For more general background reading I recommend.

Roger Penrose “Shadows of the Mind”

Wilhelm Reich “The Cancer Biopathy”

Klaus Dumke “AIDS: The Deadly Seed”

Ernest Rossi “The Psychobiology of Gene Expression”

Mark Seem “Bodymind Energetics”

Piera Aulagnier “The Violence of Interpretation”

The Truth of Analysis

“Because of the way in which he envisaged his fidelity to Freud, Lacan categorically rejected this nosological vision of the analytical situation. To that end he took up the modern notion of a non-conceptual gap between truth and forms of knowledge and projected it onto the field of psychoanalysis. Not only did he distinguish between truth and knowledge, he also showed that a truth is essentially unknown; that it quite literally constitutes a hole in forms of knowledge.
In doing so – and this is in my opinion a point whose consequences have yet to be fully grasped – Lacan declared that psychoanalysis was not a form of knowledge but a way of thinking.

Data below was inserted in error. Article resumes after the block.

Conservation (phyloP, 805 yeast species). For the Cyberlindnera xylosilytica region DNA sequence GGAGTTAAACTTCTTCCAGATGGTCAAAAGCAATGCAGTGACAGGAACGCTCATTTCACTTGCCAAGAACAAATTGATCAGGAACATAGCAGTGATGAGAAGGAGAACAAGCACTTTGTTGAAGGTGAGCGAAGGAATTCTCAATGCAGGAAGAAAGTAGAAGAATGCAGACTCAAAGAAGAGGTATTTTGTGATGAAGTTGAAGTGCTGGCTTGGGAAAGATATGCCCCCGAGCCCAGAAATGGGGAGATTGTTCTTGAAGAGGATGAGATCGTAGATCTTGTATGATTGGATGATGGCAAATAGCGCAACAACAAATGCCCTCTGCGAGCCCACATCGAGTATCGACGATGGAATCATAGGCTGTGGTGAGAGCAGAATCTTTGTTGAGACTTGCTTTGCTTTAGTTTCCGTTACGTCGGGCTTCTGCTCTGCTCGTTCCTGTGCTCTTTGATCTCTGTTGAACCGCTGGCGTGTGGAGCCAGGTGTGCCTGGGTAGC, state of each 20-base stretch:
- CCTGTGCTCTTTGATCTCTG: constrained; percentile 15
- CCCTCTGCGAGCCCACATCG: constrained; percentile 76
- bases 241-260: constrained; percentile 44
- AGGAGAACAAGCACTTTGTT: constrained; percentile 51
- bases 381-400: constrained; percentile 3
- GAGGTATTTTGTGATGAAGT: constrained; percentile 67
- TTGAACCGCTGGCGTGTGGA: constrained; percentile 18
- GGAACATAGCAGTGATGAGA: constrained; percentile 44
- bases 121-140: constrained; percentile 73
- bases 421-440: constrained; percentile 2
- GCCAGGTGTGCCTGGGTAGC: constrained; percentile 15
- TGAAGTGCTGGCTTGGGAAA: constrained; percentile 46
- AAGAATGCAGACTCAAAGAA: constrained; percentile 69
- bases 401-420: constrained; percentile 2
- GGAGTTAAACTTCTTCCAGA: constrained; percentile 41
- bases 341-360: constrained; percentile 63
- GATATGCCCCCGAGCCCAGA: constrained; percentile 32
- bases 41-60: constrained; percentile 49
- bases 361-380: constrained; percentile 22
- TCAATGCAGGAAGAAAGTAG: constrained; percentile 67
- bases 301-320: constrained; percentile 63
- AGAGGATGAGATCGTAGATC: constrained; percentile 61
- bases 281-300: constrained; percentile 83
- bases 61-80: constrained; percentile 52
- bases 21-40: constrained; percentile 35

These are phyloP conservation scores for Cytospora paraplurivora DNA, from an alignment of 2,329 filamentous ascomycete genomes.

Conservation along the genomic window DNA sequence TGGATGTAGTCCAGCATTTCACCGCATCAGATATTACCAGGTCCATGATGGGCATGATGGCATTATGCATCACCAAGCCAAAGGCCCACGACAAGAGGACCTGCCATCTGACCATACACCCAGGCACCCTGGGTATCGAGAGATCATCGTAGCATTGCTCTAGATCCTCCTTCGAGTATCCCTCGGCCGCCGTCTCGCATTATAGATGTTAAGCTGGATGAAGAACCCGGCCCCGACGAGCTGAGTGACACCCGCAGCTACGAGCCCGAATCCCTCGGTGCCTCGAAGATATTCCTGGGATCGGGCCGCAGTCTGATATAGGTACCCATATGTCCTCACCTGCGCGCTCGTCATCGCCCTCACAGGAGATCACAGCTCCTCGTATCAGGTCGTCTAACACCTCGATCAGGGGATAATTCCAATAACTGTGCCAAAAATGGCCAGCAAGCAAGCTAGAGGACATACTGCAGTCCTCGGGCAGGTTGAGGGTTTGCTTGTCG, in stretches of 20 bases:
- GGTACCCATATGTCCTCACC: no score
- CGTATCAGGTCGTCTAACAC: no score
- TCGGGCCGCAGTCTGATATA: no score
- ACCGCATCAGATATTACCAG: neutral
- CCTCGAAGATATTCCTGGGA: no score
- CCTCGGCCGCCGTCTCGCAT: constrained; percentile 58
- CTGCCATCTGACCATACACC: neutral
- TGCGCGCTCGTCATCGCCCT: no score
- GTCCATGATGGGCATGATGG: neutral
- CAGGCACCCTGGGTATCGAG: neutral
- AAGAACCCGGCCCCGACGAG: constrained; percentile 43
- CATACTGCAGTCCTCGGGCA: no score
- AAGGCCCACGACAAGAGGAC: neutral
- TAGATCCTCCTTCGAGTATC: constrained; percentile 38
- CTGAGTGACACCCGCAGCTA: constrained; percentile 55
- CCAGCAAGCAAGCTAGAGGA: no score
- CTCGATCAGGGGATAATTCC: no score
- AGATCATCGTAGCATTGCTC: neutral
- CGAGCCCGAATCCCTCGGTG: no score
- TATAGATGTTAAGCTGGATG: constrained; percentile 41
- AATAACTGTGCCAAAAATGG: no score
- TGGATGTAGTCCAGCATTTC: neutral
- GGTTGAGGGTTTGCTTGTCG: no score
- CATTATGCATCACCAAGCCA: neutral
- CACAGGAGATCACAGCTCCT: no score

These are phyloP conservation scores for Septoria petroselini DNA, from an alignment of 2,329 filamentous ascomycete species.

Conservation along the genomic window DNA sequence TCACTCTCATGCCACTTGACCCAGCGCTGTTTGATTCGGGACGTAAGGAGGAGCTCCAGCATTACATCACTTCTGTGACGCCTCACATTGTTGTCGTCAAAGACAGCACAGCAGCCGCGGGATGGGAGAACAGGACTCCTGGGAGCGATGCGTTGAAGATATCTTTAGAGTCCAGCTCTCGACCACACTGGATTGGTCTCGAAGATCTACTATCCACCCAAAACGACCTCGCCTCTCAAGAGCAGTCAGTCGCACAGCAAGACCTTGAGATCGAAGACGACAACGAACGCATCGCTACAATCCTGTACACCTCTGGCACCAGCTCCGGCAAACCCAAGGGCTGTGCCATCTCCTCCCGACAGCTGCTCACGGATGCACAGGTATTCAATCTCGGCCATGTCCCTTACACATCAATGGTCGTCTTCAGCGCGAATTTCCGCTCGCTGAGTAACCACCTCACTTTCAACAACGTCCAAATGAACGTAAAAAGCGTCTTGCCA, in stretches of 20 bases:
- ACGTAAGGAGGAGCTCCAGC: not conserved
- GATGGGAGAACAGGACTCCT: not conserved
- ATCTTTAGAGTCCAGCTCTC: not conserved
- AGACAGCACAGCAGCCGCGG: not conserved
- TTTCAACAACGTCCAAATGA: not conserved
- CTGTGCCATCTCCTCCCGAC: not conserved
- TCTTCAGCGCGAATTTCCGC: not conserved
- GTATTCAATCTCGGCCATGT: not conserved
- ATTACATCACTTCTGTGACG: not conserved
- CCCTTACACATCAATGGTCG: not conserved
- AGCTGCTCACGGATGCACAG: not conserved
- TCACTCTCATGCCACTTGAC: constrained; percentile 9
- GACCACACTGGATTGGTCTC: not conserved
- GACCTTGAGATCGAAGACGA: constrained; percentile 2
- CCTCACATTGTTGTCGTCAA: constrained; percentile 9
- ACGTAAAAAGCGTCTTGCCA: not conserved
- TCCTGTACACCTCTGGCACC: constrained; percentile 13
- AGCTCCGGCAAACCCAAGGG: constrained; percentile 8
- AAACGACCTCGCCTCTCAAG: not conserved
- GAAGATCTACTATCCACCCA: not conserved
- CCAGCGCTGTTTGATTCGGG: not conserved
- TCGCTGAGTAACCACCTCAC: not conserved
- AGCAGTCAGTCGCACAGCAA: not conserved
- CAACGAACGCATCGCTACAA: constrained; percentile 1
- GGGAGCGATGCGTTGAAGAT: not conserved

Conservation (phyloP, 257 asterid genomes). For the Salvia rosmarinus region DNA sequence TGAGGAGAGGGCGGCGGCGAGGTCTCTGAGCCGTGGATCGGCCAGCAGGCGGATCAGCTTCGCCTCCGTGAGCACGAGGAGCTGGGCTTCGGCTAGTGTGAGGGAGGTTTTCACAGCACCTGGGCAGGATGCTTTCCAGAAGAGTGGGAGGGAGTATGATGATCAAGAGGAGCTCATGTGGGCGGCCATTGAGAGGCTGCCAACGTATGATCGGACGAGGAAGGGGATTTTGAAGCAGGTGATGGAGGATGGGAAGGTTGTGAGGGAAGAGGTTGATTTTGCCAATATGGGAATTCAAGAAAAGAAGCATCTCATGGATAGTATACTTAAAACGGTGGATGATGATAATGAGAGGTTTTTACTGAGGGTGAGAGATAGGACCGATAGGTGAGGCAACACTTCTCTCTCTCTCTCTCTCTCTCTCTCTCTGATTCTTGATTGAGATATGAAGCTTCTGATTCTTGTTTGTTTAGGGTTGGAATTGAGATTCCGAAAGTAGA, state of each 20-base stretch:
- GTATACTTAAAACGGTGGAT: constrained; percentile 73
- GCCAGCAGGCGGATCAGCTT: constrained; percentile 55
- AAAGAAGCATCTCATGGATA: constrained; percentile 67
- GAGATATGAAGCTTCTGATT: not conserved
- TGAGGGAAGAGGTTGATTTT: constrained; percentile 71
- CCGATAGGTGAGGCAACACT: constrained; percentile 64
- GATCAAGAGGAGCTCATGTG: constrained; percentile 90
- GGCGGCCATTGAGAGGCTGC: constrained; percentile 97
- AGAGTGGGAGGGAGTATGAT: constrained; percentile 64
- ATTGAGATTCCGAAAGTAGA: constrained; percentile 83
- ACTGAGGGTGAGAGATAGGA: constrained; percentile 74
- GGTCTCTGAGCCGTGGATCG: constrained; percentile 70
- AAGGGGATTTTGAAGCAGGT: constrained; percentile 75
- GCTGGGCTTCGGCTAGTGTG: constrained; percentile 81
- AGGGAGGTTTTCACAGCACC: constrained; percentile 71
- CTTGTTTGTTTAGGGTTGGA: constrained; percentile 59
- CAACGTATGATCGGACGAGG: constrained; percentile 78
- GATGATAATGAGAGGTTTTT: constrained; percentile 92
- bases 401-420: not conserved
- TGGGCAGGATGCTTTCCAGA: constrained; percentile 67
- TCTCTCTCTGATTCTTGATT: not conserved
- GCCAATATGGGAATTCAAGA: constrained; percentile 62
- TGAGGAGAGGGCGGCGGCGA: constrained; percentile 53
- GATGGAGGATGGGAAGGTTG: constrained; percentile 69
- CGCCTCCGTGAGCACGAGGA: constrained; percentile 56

Yet despite the claims of those who would like to effect a theological recuperation of psychoanalysis – and they are indefatiguable, rather like someone who has figured out how to turn pig-feed into a communion wafer – and who like to indulge in delectable speculations about the transcendence of the Big Other, Lacan himself, on the whole, refused any compromise about the immanence of truth.” (Alain Badiou)

The path which Freud opened within the realm of medicine was essentially an ontological break with the limitations of knowledge and its uses. For the past century there have been no end of psychologies, psychotherapies, and psychoanalyses regressing from this opening in the service of constructing new objects of knowledge and profit, including Freudians and Lacanians who rather than remain true the spirit remain slaves to the letter of a new religion. While Lacan was one of the few to articulate the extension of Freud’s path (already present in Lucretius and Hui Neng), it is intutively present in those like Laing and Mosher who recognized the absurd perpetuation of illness through “scientific” knowledge, judgment, and treatment, and even demonstrated the superior and less expensive success of “non-therapists” to heal psychosis in places like Soteria and the Philadelphia Association.